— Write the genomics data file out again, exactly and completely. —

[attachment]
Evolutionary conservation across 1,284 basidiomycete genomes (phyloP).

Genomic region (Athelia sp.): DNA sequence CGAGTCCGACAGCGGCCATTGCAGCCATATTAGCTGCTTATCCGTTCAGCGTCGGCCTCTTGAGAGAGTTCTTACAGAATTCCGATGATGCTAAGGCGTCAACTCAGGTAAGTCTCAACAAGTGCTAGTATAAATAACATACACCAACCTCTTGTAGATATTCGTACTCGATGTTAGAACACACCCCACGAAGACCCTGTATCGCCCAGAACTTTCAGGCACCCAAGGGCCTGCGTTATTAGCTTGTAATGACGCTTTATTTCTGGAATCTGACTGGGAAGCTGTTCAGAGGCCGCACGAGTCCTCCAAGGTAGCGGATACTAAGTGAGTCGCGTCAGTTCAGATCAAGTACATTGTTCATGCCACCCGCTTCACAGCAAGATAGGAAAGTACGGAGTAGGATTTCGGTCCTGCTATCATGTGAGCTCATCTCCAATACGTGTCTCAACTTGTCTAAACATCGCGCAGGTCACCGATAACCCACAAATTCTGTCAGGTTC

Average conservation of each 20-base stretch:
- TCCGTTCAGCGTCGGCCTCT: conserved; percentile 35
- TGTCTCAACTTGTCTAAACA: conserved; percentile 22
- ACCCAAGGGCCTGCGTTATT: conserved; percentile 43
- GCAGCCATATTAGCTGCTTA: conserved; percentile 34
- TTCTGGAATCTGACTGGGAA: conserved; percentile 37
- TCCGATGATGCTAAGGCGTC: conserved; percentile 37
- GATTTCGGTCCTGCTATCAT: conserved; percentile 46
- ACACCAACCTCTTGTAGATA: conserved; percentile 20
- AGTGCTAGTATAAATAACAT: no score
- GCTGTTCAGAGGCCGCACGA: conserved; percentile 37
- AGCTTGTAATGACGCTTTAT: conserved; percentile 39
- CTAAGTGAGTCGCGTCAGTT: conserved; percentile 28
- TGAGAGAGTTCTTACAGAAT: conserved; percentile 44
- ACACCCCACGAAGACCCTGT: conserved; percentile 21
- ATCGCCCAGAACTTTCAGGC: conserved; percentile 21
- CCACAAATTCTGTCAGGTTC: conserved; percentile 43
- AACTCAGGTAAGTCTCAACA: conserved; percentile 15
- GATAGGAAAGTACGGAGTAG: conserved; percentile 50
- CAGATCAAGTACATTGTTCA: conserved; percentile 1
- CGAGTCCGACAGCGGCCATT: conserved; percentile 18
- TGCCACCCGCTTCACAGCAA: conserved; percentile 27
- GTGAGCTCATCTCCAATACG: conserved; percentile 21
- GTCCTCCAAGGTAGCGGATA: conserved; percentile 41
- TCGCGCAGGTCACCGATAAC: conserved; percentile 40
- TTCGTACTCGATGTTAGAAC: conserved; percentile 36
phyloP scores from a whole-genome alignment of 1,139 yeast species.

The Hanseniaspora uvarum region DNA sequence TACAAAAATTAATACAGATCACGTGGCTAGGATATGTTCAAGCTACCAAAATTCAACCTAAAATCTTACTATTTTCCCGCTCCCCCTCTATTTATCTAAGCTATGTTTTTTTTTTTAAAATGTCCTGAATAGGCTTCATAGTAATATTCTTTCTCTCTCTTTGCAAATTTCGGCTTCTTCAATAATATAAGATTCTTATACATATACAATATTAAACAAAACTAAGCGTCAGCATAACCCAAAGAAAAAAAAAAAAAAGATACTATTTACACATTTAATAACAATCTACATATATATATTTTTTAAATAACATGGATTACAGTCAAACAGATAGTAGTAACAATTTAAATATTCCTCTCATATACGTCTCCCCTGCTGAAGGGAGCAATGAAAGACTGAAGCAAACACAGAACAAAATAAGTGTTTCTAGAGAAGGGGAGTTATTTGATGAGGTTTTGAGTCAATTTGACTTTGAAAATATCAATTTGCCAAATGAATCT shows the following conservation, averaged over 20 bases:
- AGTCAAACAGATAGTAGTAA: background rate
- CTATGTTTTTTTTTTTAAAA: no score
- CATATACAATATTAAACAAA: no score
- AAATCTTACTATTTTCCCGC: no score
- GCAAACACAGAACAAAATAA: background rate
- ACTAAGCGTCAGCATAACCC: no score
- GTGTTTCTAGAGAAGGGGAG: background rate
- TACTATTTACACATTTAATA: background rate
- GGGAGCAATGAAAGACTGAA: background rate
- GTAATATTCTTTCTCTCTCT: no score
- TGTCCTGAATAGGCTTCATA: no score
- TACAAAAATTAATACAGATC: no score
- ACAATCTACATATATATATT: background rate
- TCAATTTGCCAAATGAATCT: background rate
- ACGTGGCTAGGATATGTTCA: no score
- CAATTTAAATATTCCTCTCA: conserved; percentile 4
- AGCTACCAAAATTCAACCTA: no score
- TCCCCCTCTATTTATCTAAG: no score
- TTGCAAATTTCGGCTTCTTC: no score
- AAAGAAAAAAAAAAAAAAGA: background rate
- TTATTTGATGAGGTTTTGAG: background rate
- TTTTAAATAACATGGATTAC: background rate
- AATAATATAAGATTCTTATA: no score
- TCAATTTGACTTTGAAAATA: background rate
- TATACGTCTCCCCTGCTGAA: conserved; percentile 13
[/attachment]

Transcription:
Evolutionary conservation across 1,284 basidiomycete genomes (phyloP).

Genomic region (Athelia sp.): DNA sequence CGAGTCCGACAGCGGCCATTGCAGCCATATTAGCTGCTTATCCGTTCAGCGTCGGCCTCTTGAGAGAGTTCTTACAGAATTCCGATGATGCTAAGGCGTCAACTCAGGTAAGTCTCAACAAGTGCTAGTATAAATAACATACACCAACCTCTTGTAGATATTCGTACTCGATGTTAGAACACACCCCACGAAGACCCTGTATCGCCCAGAACTTTCAGGCACCCAAGGGCCTGCGTTATTAGCTTGTAATGACGCTTTATTTCTGGAATCTGACTGGGAAGCTGTTCAGAGGCCGCACGAGTCCTCCAAGGTAGCGGATACTAAGTGAGTCGCGTCAGTTCAGATCAAGTACATTGTTCATGCCACCCGCTTCACAGCAAGATAGGAAAGTACGGAGTAGGATTTCGGTCCTGCTATCATGTGAGCTCATCTCCAATACGTGTCTCAACTTGTCTAAACATCGCGCAGGTCACCGATAACCCACAAATTCTGTCAGGTTC

Average conservation of each 20-base stretch:
- TCCGTTCAGCGTCGGCCTCT: conserved; percentile 35
- TGTCTCAACTTGTCTAAACA: conserved; percentile 22
- ACCCAAGGGCCTGCGTTATT: conserved; percentile 43
- GCAGCCATATTAGCTGCTTA: conserved; percentile 34
- TTCTGGAATCTGACTGGGAA: conserved; percentile 37
- TCCGATGATGCTAAGGCGTC: conserved; percentile 37
- GATTTCGGTCCTGCTATCAT: conserved; percentile 46
- ACACCAACCTCTTGTAGATA: conserved; percentile 20
- AGTGCTAGTATAAATAACAT: no score
- GCTGTTCAGAGGCCGCACGA: conserved; percentile 37
- AGCTTGTAATGACGCTTTAT: conserved; percentile 39
- CTAAGTGAGTCGCGTCAGTT: conserved; percentile 28
- TGAGAGAGTTCTTACAGAAT: conserved; percentile 44
- ACACCCCACGAAGACCCTGT: conserved; percentile 21
- ATCGCCCAGAACTTTCAGGC: conserved; percentile 21
- CCACAAATTCTGTCAGGTTC: conserved; percentile 43
- AACTCAGGTAAGTCTCAACA: conserved; percentile 15
- GATAGGAAAGTACGGAGTAG: conserved; percentile 50
- CAGATCAAGTACATTGTTCA: conserved; percentile 1
- CGAGTCCGACAGCGGCCATT: conserved; percentile 18
- TGCCACCCGCTTCACAGCAA: conserved; percentile 27
- GTGAGCTCATCTCCAATACG: conserved; percentile 21
- GTCCTCCAAGGTAGCGGATA: conserved; percentile 41
- TCGCGCAGGTCACCGATAAC: conserved; percentile 40
- TTCGTACTCGATGTTAGAAC: conserved; percentile 36
phyloP scores from a whole-genome alignment of 1,139 yeast species.

The Hanseniaspora uvarum region DNA sequence TACAAAAATTAATACAGATCACGTGGCTAGGATATGTTCAAGCTACCAAAATTCAACCTAAAATCTTACTATTTTCCCGCTCCCCCTCTATTTATCTAAGCTATGTTTTTTTTTTTAAAATGTCCTGAATAGGCTTCATAGTAATATTCTTTCTCTCTCTTTGCAAATTTCGGCTTCTTCAATAATATAAGATTCTTATACATATACAATATTAAACAAAACTAAGCGTCAGCATAACCCAAAGAAAAAAAAAAAAAAGATACTATTTACACATTTAATAACAATCTACATATATATATTTTTTAAATAACATGGATTACAGTCAAACAGATAGTAGTAACAATTTAAATATTCCTCTCATATACGTCTCCCCTGCTGAAGGGAGCAATGAAAGACTGAAGCAAACACAGAACAAAATAAGTGTTTCTAGAGAAGGGGAGTTATTTGATGAGGTTTTGAGTCAATTTGACTTTGAAAATATCAATTTGCCAAATGAATCT shows the following conservation, averaged over 20 bases:
- AGTCAAACAGATAGTAGTAA: background rate
- CTATGTTTTTTTTTTTAAAA: no score
- CATATACAATATTAAACAAA: no score
- AAATCTTACTATTTTCCCGC: no score
- GCAAACACAGAACAAAATAA: background rate
- ACTAAGCGTCAGCATAACCC: no score
- GTGTTTCTAGAGAAGGGGAG: background rate
- TACTATTTACACATTTAATA: background rate
- GGGAGCAATGAAAGACTGAA: background rate
- GTAATATTCTTTCTCTCTCT: no score
- TGTCCTGAATAGGCTTCATA: no score
- TACAAAAATTAATACAGATC: no score
- ACAATCTACATATATATATT: background rate
- TCAATTTGCCAAATGAATCT: background rate
- ACGTGGCTAGGATATGTTCA: no score
- CAATTTAAATATTCCTCTCA: conserved; percentile 4
- AGCTACCAAAATTCAACCTA: no score
- TCCCCCTCTATTTATCTAAG: no score
- TTGCAAATTTCGGCTTCTTC: no score
- AAAGAAAAAAAAAAAAAAGA: background rate
- TTATTTGATGAGGTTTTGAG: background rate
- TTTTAAATAACATGGATTAC: background rate
- AATAATATAAGATTCTTATA: no score
- TCAATTTGACTTTGAAAATA: background rate
- TATACGTCTCCCCTGCTGAA: conserved; percentile 13